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Current Page: World | Thursday, December 26, 2019
Thousands of Hong Kong protesters storm shopping malls over Christmas: 'We fight for freedom'

Thousands of Hong Kong protesters storm shopping malls over Christmas: 'We fight for freedom'

A protester waves a Liberate Hong Kong. The Revolution Of Our Times. at Time Square on December 25, 2019, in Hong Kong, China. Anti-government protesters rally on Christmas day in Hong Kong continue their demands for an independent inquiry into police brutality, the retraction of the word "riot" to describe the rallies, and genuine universal suffrage. | Anthony Kwan/Getty Images

Hundreds of protesters stormed malls and other shopping areas in Hong Kong Thursday amid a third day of Christmas holiday demonstrations and confrontations with police.

According to the South China Morning Post, police used tear gas and pepper spray to disperse the hundreds of black-clad, masked protesters targeting malls over Christmas Eve, Christmas Day and Boxing Day, prompting many stores to close. The “shopping protests” led to the arrest of over 310 protesters calling for democratic freedom and police reforms in the city.

Violence escalated as demonstrators threw umbrellas and other objects at police who responded by beating some with batons. A 19-year-old protester was injured after jumping over a railing from the first floor to the ground level of the Yoho shopping center in Yuen Long.

Protesters chanted slogans including “Revive Hong Kong, revolution of our time” and “Hong Kong independence” as they occupied the shopping malls.

“Lots of people are shopping so it’s a good opportunity to spread the message and tell people what we are fighting for,” Ken, an 18-year-old student, told The Guardian. “We fight for freedom, we fight for our future.“

The protests began nearly seven months ago in response to a now-withdrawn bill that would have allowed extraditions to mainland China. The proposed bill was precipitated by the murder of a pregnant teenager by her boyfriend during a vacation in Taiwan. Because the Hong Kong government does not have an extradition treaty with Taiwan, legislation was proposed that would have allowed the extradition of suspects from the city to other countries, including mainland China. The protests have since evolved into a broader pro-democracy movement amid widespread fear that Hong Kong’s rule of law is being eroded.

Protesters are also calling for greater police accountability in Hong Kong, demanding an independent inquiry into the force’s behavior. Thousands of people, including police officers, have been injured since the protests began in June.

Protests have been peaceful for much of December after pro-democracy candidates won district council elections the month before. However, Hong Kong's pro-Beijing leaders have made no concessions to the protesters, leading to increasingly confrontational rallies over the holiday season. 

“I think the purpose for us to come out is to ... let people realize that so many front-line protesters sacrificed (things) for them. They should not forget and (simply) celebrate Christmas,” a protester identified as Sandy told Reuters.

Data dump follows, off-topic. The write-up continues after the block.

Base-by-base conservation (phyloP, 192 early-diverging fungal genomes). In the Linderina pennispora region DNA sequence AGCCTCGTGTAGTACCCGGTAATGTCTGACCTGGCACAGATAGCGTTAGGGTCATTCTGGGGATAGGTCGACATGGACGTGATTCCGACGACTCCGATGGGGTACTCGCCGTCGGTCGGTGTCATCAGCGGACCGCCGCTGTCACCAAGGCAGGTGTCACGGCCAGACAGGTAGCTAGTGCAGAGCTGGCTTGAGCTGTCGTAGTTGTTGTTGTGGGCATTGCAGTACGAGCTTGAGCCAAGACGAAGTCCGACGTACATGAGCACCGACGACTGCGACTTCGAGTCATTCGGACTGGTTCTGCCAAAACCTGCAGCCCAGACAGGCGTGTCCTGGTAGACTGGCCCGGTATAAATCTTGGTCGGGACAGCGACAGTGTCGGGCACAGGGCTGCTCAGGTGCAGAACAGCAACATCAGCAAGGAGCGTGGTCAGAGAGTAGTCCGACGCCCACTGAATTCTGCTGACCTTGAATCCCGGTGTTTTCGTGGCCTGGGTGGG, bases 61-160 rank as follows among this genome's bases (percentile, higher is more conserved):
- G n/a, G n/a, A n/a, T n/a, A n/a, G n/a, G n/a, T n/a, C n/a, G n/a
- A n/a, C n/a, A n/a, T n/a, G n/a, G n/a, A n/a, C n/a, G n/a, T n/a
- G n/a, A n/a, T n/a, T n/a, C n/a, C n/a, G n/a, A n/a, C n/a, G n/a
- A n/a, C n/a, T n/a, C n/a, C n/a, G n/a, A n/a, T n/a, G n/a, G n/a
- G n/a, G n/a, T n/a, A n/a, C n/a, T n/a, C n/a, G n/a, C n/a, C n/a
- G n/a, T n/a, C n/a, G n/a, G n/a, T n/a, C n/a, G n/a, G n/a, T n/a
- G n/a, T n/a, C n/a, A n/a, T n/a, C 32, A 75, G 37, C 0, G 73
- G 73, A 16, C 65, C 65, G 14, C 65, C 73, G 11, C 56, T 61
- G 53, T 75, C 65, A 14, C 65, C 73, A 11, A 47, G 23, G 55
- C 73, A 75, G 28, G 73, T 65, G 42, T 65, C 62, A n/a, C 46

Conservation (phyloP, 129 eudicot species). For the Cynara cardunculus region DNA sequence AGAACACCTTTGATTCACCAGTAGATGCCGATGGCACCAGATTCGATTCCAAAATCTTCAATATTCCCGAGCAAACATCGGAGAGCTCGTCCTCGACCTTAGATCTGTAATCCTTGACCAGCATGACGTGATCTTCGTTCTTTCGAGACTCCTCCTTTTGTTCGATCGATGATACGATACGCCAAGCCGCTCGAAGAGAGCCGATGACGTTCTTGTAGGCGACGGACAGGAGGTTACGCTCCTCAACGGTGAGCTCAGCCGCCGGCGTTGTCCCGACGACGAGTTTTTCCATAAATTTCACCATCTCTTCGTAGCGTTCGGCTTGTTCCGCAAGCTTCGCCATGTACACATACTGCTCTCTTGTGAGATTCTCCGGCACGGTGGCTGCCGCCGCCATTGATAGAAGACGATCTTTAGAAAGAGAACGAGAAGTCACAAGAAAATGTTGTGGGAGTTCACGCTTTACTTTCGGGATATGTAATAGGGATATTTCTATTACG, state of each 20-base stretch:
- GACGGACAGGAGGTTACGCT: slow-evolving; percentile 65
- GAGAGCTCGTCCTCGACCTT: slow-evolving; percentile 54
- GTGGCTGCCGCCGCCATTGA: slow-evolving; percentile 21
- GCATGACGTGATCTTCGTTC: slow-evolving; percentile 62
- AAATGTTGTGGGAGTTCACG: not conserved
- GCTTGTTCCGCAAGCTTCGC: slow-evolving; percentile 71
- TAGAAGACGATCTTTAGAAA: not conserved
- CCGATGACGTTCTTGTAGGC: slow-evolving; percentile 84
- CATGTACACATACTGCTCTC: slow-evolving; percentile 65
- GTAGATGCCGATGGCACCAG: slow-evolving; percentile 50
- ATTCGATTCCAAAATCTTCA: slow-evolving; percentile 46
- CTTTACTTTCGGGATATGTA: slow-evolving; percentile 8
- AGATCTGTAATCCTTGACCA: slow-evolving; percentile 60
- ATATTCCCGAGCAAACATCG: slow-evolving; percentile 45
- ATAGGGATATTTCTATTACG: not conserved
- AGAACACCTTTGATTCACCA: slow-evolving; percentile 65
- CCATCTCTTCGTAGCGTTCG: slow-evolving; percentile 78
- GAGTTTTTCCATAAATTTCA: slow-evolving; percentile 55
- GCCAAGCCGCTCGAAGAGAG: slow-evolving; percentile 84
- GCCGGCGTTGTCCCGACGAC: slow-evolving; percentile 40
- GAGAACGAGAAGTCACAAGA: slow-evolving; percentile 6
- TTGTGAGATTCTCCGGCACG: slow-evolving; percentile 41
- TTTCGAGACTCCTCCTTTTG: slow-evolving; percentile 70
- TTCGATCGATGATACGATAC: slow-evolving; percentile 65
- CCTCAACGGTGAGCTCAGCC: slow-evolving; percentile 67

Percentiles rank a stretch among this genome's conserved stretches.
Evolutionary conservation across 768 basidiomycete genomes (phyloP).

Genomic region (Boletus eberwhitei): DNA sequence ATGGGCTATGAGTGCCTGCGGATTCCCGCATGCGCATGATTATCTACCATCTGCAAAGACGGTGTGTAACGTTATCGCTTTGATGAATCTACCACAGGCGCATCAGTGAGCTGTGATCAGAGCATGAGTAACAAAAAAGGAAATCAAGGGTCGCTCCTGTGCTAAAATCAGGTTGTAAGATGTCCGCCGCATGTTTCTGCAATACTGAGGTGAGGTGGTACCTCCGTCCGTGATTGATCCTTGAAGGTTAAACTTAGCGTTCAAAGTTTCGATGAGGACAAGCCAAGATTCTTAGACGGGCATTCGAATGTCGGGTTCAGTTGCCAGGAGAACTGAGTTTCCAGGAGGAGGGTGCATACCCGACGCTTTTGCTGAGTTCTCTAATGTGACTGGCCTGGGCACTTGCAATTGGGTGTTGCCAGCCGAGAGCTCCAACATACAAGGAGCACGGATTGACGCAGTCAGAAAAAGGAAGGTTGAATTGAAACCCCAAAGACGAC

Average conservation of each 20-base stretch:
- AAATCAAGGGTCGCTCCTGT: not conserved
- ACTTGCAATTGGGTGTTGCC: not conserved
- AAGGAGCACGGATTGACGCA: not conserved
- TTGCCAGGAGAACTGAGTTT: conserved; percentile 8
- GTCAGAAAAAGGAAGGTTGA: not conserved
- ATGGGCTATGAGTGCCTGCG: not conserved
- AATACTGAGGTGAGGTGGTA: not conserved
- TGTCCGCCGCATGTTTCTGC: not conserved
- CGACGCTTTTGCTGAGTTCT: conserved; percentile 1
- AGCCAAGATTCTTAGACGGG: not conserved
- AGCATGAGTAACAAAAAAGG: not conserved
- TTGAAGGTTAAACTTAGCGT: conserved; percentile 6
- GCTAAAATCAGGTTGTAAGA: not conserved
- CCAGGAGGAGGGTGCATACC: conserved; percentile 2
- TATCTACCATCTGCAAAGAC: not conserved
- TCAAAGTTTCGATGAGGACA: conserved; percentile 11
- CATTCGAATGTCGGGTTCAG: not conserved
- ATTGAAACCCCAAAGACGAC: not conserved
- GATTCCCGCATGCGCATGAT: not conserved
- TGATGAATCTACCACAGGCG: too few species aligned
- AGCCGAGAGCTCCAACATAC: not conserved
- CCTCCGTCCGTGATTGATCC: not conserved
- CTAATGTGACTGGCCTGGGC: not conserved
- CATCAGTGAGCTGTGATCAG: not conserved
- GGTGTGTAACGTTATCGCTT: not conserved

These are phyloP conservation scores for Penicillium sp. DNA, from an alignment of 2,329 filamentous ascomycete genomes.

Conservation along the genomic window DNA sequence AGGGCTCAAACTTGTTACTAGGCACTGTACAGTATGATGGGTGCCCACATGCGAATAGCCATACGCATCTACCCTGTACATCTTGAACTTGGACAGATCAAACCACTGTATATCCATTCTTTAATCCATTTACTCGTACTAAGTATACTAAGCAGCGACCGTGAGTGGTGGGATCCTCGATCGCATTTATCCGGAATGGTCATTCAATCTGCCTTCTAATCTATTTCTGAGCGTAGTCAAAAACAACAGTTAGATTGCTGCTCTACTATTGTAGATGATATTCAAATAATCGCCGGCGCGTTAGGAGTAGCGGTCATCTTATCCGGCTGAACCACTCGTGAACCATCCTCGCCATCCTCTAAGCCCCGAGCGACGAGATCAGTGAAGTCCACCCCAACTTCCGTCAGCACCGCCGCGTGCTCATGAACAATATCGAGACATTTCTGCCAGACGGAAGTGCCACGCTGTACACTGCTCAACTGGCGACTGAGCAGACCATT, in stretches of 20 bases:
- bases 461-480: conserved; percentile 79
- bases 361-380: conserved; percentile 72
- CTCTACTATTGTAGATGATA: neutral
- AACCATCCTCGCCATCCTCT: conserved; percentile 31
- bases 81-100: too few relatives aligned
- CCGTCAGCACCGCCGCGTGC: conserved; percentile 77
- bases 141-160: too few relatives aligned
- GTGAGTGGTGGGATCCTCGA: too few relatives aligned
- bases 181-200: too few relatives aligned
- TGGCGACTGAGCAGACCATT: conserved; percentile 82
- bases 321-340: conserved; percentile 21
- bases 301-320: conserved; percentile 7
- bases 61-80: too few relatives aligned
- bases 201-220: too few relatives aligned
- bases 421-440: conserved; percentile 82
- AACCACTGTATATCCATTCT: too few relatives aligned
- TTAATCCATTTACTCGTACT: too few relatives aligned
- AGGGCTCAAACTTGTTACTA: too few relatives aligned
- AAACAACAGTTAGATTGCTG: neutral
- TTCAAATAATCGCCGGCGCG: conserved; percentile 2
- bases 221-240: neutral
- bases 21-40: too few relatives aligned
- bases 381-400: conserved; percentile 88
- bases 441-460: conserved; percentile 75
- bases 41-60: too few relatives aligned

“We have been fighting for almost seven months now, and the Hong Kong police have done so many bad things.”

The government on Thursday criticized “unprecedented violence” by some protesters, while Hong Kong leader Carrie Lam condemned demonstrators in a Facebook post, accusing demonstrators of “dampening” the festive mood.

“Many members of the public and tourists coming to Hong Kong were naturally disappointed that their Christmas Eve celebrations have been ruined by a group of reckless and selfish rioters,” she said in a statement.

While the protests ended Thursday, demonstrators vowed to return to the streets in force for a mass rally on Jan. 1, 2020, to welcome the new year. The Financial Times reports that the Civil Human Rights Front has applied for approval for a protest on New Year’s Day and demonstrators are “discussing plans for New Year’s Eve.”

Christians — who make up 11 percent of the population — have been actively engaged with the social movement. Many are driven by the fear that losing Hong Kong’s autonomy and subjecting citizens to China’s legal system will erode religious freedom, given China’s human rights abuses against Uighur Muslims, Christians, Falun Gong, and other religious minorities. 

The Rev. Patrick Mahoney of the Christian Defense Coalition, who earlier this year traveled to Hong Kong to join the protests, told The Christian Post: “[T]he persecution and the oppressive nature of the mainland Chinese government in 1997 is not what it is today. Under President Xi, churches have been bulldozed. Christians are being thrown into jail. Uighurs are being put in internment camps.”

“When this 50 years ends and [Hong Kong] becomes part of mainland China, we know right now they will be persecuted,” Mahoney added. “They will be brutalized, they won't be able to get a job, their churches will be monitored.” 

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